Since its January 1990 release, John Naisbitt’s Megatrends 2000 has enjoyed phenomenal success, cashing in on the magic of the millennium. According to Megatrends Limited, this book has been published in 35 countries, and enjoyed best seller status in U.S., Japan, and Germany. It has been released in more than 25 languages including Croatian, Chinese, Korean, and Russian.

The Key to Looking at History
Not content to just look forward a decade, science fiction writer Isaac Asimov has written The March of the Millennia. In his 413th book, and one of his last, he turned his gaze from the stars back to earth to survey the development of civilization millennium by millennium, beginning in the distant human past of 8,000 B.C. and moving forward to the year 2000. Asimov felt that we who are the people of the next millennium, [ought] to think expansively and offer their thoughts to others. Thus, creating a positive future begins with a belief that such a future is possible. It means having the perspective that humanity, for all the mistakes we have made, has come a long way since the dawn of civilization, and there is a long way yet to go.  [pg 183].

A New Story Needed
Another TRENDS 2000, long-look book is The Universe Story. For more than 1,500 years, Western Civilization lived with an agreed-upon functioning story of the world, from Genesis to Apocalypse as told in the Bible. This story helped them interpret the past, guide the present, and shape their approach to the future. It provided the context in which life could function in a meaningful way.

For three hundred years that story has eroded, and the purely historical or human stories which have tried to replace it have been too limited or one-sided. By a supreme irony, these utopian stories have ransacked the Earth s natural resources and begun to close down its basic life systems. We are in trouble now because we do not have a good story appropriate to the crisis in which we find ourselves.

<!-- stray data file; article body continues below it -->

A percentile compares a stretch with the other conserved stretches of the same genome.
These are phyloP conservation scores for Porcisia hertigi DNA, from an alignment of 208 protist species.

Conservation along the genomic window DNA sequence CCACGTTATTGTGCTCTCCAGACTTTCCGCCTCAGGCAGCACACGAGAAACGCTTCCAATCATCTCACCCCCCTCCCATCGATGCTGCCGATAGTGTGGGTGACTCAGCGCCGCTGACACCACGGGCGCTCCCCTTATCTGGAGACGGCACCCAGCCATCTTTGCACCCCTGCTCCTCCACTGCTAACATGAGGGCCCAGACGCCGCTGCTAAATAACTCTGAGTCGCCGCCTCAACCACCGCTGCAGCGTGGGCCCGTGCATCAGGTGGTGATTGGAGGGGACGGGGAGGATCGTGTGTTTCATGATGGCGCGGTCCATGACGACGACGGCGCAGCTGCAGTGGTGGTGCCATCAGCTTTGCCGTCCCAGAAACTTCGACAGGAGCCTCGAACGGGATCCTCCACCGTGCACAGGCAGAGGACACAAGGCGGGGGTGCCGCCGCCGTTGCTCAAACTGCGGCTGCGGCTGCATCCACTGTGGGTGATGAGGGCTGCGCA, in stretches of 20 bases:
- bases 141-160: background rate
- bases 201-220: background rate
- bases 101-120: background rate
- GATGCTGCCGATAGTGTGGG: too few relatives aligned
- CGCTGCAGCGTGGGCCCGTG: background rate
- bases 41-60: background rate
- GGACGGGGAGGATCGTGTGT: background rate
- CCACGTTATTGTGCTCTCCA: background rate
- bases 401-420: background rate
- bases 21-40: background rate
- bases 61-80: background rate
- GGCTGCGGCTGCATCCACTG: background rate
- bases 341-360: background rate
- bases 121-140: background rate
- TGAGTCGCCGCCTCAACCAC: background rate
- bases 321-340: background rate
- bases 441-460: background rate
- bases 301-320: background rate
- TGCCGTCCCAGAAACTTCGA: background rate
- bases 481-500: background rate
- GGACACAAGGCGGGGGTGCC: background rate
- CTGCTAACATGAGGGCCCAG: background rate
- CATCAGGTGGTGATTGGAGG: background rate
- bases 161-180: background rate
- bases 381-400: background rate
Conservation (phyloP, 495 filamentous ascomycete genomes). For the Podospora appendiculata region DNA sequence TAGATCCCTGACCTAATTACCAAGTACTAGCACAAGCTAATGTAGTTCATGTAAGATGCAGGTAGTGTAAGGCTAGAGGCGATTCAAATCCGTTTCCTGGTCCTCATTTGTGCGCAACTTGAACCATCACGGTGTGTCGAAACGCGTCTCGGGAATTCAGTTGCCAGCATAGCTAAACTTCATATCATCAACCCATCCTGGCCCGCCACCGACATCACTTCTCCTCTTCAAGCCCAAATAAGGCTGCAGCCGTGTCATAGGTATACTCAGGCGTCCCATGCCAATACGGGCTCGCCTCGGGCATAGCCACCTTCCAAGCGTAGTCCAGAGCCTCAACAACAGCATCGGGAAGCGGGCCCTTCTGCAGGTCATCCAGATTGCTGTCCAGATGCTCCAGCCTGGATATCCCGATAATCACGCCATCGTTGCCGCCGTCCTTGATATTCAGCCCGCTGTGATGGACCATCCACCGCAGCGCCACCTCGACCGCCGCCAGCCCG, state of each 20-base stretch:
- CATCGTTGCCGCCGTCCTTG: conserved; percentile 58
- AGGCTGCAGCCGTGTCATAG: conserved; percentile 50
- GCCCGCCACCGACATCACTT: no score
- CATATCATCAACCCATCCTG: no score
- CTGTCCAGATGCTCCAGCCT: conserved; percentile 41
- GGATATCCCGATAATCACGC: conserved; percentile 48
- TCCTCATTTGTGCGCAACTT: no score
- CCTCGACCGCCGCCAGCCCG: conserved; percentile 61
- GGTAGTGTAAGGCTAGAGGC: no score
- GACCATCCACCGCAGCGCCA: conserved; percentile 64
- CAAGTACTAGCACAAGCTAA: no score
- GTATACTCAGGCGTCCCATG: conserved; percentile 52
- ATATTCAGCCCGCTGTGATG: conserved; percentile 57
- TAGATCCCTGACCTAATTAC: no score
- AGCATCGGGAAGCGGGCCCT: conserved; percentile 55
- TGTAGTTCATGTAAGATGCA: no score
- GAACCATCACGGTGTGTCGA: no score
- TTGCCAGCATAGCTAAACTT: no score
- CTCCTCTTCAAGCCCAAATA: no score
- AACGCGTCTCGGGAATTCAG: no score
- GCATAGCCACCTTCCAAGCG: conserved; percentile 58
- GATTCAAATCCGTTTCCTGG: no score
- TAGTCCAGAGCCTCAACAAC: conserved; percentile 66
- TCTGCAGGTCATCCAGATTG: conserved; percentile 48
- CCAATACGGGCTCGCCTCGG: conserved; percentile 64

Much in the tradition of St. Augustine who wrote The City of God in response to the burning of Rome by the Goths, cosmologist Brian Swimme and cultural historian Thomas Berry write The Universe Story in response to the plundering of our planet. Through it they hope to provide a new historical vision that can inspire a new creative period of human-earth relationships.

They recount the unfolding of the universe in a rich detailed narrative of epic sweep and vision. From the primordial flaring forth of power 15 billion years ago and the formation of galaxies to the human emergence, classical civilizations, and the coming Ecozoic era.

As members of the redemptive community, most of us have a profound aversion, a fear, a distrust of the natural world and all its processes. We may have a dynamic theology of redemption, but our theology of creation is static. I found The Universe Story to be stretching, even challenging at points. But we cannot run from the Great Reappraisal the year 2000 will bring. We must rediscover Christ as LORD of the whole Universe, not just the Church.

A New Vision, for a New Millennium
“The New Age is Dead, long live the New Age” could have easily been the title of David Spangler’s and William Irvin Thompson’s new book, Reimagination of the World: A Critique of the New Age, Science, and Popular Culture.